Helgoländer Meeresuntersuchungen

, Volume 35, Issue 4, pp 501–515

Phagotrophy and development ofPaulsenella cf.chaetoceratis (Dinophyta), an ectoparasite of the diatomStreptotheca thamesis

  • G. Drebes
  • E. Schnepf

DOI: 10.1007/BF01999138

Cite this article as:
Drebes, G. & Schnepf, E. Helgolander Meeresunters (1982) 35: 501. doi:10.1007/BF01999138


Zoospores of the dinophytePaulsenella cf.chaetoceratis, parasitizing the marine diatomStreptotheca thamesis, attach to the girdle region of the host and drive a peduncle into the cell interior. The peduncle consists of a non-cytoplasmic “crook”, a cytoplasmic feeding tube, and a presumably cellulosic sheath around the proximal part of the feeding tube. The crook seems to be used for attachment and penetration of the host. The mobile feeding tube induces shrinkage of the host vacuoles and takes up the complete host cytoplasm within less than 1 h. Phagocytosis depends on an intact host plasmalemma, which is not penetrated by the feeding tube. The trophic phase ends with retraction of the feeding tube. While the food is digested within a large vacuole, the trophont transforms into a thick-walled primary cyst. After about 12 h the primary cyst divides to form 3 or 4 secondary cysts. Finally, about 24 h after attacking the host, each secondary cyst releases two zoospores which may be again ready for infection within 1 h, without passing through any intermediate stage. The developmental times (above referred to 20 °C) are highly dependent on the temperature and can vary considerably, even between sister cells.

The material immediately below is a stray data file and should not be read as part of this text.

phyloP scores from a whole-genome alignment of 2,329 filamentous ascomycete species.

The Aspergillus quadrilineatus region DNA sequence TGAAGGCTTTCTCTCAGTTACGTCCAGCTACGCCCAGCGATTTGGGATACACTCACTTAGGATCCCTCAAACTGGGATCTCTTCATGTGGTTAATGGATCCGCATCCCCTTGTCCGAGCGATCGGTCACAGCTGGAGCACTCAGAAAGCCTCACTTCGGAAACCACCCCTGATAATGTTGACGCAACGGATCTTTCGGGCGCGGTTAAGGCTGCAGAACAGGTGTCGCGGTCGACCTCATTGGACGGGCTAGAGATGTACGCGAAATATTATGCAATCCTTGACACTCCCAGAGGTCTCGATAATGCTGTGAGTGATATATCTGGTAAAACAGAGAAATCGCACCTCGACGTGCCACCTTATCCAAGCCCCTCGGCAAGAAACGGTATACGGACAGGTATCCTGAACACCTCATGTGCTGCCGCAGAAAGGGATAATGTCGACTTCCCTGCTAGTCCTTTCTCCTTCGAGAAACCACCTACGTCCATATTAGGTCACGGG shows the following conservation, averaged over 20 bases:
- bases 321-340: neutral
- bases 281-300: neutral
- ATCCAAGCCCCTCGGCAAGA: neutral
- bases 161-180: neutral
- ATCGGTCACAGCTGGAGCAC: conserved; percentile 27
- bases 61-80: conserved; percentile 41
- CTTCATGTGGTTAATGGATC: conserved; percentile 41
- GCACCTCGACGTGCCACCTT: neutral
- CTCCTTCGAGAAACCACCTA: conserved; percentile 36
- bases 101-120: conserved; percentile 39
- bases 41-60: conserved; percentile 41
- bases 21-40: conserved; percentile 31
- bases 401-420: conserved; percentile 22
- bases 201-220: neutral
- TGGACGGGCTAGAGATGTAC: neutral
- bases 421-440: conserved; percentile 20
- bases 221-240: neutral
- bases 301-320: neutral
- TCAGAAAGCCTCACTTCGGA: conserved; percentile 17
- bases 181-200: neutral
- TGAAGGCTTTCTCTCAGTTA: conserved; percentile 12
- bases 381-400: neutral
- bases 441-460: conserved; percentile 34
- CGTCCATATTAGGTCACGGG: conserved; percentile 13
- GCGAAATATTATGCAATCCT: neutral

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Copyright information

© Biologische Anstalt Helgoland 1982

Authors and Affiliations

  • G. Drebes
    • 1
  • E. Schnepf
    • 2
  1. 1.Biologische Anstalt Helgoland (Litoralstation)List/SyltFederal Republic of Germany
  2. 2.Lehrstuhl für ZellenlehreUniversität HeidelbergHeidelbergFederal Republic of Germany